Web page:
This is a perfect example for harmony. Again, the 3 criteria for being in harmony are: Meeting needs, being easy to do business with and providing an enjoyable experience. Here’s how this store measured up:

Meets needs. Nope. I had one need. Brussels sprouts. I’ve gotten them at this store before, but this day they were out. My needs were not met.

Easy. Parking and getting into (and out of) the store was easy. Finding an employee was easy. So, yes, the experience was easy.

Enjoyable. Uh, no. The one interaction I had with an employee made me pause and think negative thoughts. I didn’t enjoy an employee not making an effort to look for Brussels sprouts. She didn’t smile at me and she didn’t seem concerned about my needs. She didn’t even pretend to care. This was not enjoyable.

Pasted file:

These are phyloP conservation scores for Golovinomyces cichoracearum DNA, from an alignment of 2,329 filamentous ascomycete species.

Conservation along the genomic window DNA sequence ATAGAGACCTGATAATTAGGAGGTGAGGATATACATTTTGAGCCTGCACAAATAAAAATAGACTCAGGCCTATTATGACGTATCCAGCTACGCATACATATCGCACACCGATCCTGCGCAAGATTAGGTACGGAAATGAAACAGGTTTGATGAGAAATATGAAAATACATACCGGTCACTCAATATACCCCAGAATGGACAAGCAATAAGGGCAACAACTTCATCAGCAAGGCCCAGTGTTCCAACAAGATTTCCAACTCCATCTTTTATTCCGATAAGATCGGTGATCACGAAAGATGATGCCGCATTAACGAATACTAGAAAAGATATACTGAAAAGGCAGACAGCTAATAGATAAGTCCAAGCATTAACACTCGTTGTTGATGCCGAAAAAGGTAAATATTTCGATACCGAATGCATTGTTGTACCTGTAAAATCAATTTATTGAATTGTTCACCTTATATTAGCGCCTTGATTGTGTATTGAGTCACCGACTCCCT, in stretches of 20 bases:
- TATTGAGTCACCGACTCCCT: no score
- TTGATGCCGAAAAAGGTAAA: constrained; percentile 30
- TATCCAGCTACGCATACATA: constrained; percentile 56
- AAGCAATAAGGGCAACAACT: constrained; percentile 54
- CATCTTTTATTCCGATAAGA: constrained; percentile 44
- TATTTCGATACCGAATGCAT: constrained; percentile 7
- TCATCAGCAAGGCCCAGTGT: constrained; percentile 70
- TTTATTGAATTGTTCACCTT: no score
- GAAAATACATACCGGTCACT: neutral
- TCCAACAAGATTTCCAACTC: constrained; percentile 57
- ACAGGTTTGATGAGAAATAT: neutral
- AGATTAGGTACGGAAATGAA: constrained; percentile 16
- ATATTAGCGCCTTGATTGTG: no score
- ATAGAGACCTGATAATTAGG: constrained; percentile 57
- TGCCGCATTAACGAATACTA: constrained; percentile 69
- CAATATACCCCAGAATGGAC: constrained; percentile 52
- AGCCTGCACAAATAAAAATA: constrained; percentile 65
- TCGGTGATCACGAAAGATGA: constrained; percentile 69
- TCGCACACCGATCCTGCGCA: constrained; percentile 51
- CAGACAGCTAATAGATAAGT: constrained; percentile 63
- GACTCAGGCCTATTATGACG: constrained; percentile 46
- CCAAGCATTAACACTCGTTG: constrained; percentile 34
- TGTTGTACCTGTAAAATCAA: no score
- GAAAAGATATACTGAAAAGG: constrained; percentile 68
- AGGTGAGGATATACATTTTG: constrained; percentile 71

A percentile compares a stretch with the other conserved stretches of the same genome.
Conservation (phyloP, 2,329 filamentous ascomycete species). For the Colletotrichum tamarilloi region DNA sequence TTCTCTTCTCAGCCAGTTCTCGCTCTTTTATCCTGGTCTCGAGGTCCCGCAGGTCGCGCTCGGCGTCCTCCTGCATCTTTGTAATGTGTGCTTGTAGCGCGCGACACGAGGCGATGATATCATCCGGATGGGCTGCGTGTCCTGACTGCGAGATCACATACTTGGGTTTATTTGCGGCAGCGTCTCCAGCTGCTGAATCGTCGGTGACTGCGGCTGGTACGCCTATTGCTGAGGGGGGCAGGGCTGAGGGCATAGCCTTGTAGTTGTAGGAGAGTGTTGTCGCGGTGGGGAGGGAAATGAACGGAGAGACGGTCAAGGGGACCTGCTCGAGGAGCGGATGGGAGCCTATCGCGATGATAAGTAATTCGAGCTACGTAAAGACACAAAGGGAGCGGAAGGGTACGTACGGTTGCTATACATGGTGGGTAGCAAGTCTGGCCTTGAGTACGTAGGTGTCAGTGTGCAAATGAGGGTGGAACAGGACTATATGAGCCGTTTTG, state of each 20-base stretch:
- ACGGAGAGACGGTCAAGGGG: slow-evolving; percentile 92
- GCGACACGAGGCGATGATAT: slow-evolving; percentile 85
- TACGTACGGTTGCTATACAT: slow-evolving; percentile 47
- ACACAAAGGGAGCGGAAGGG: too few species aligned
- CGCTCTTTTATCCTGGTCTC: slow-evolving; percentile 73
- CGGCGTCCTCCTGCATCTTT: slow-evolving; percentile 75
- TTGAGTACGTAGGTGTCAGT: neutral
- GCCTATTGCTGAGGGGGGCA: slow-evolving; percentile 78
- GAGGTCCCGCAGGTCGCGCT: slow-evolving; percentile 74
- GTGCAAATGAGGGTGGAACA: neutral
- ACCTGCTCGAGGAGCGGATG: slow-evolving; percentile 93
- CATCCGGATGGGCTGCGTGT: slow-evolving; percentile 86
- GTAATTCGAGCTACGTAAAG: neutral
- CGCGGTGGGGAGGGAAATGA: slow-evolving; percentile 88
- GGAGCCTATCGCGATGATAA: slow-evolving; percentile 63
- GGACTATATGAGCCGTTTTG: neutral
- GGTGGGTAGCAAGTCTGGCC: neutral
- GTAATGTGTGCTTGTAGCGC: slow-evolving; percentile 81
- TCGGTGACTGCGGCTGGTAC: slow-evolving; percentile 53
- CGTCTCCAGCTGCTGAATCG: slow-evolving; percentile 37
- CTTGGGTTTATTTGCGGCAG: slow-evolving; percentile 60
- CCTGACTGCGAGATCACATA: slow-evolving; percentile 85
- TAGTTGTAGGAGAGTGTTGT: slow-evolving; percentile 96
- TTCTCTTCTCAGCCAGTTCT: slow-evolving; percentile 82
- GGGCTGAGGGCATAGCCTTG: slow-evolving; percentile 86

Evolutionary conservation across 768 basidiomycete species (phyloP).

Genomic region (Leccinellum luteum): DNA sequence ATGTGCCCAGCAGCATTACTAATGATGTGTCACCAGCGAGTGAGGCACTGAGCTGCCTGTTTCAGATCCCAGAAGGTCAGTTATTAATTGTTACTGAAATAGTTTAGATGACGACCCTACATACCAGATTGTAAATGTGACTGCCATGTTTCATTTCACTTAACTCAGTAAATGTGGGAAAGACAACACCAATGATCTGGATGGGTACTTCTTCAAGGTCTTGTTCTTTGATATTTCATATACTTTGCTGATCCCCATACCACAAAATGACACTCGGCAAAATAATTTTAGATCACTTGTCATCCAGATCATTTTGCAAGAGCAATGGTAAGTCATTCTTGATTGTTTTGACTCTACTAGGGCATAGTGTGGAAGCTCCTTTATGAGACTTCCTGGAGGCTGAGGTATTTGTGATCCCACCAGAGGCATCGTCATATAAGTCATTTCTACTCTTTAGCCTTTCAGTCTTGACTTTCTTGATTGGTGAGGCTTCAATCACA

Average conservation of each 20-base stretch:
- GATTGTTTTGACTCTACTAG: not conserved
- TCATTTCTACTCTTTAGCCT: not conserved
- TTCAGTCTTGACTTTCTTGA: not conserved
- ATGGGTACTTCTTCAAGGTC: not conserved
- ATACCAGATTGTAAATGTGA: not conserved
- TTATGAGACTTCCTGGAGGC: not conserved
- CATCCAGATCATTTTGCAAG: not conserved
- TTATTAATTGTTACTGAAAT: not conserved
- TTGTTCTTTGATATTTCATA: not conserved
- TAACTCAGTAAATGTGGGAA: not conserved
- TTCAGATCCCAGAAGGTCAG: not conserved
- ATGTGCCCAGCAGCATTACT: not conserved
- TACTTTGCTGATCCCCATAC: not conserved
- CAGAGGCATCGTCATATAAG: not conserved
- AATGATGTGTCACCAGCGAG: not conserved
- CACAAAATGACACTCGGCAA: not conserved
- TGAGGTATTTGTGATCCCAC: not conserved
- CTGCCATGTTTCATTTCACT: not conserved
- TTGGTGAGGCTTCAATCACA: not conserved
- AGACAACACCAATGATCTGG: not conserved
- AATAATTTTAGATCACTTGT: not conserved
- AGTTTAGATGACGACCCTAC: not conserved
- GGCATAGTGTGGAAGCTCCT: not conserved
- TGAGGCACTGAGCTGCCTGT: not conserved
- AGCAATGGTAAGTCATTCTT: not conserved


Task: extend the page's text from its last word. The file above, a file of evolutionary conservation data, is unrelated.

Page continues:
This grocery store was not in harmony. You have to meet at least 2 of the 3 criteria to be a candidate for harmony. Obviously, the goal is to meet all 3 of the criteria for harmony.

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(I went to a natural grocery store and got my Brussels sprouts.)

 

You can fail to meet a customer’s needs and still provide a great customer experience. Whole Foods did this for me.

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Right before Thanksgiving I was looking for Arrow Root Powder. I went to Whole Foods. I thought Arrow Root Powder was a spice, so I went to the spice aisle. The store was crazy busy. Employees were running, serving and working. There was a man on a high ladder on the spice aisle. I couldn’t find Arrow Root, but I didn’t dare ask him for help because he was 15 feet in the air.